This extends to their own employees, who are paid $22 an hour at the bare minimum, meeting their goal of matching the county’s entry-level living wage for a family household. They’ve invested $1 million more into their workforce this year than last and will continue to do so in the years to come. “Business owners do have the power to address wage disparity under their own roofs,” Davia continues. “There are few things more enraging than the fact that millions of people in this country can’t meet their basic needs—while billionaires continue to accumulate and hoard wealth. Until that whole circus comes down, do what you can, take care of each other, and raise hell where you need to.”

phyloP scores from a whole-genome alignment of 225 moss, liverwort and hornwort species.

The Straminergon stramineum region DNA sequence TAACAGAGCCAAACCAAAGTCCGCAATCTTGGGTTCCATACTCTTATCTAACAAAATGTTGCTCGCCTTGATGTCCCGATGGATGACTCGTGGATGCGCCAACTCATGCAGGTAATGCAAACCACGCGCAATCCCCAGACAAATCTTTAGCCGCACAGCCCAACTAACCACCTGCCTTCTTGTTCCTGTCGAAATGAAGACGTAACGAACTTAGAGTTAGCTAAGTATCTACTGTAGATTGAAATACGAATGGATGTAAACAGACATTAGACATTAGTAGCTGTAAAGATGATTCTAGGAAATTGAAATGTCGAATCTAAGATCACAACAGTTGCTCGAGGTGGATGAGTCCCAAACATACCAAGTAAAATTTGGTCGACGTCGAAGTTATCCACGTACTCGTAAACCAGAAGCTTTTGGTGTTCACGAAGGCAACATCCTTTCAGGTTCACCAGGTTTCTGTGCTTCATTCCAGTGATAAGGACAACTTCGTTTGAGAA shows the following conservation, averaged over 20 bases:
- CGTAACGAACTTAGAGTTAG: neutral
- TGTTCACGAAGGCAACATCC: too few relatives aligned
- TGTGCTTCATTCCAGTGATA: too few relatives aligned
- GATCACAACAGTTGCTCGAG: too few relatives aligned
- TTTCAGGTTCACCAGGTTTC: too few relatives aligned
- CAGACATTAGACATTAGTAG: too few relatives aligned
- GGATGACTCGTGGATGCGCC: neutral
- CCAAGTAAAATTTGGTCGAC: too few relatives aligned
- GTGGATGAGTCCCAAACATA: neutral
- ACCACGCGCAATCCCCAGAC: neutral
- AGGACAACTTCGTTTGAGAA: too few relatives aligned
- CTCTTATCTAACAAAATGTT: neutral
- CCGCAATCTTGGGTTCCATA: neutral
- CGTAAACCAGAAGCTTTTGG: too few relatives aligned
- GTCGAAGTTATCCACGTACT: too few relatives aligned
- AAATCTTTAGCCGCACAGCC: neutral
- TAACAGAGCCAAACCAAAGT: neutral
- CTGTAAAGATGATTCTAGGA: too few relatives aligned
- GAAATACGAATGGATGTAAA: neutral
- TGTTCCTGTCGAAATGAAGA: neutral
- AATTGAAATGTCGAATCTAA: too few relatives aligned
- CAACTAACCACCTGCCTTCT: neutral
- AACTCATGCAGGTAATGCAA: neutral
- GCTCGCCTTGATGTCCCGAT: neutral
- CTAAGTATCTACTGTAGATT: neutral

The folks at East Fork have committed to making durable pottery with regional materials and integrity, lead-free, and they have also devoted their time and efforts to creating a better world around them, both for those in the company and those in need in their community. To lend your support, visit www.eastfork.com.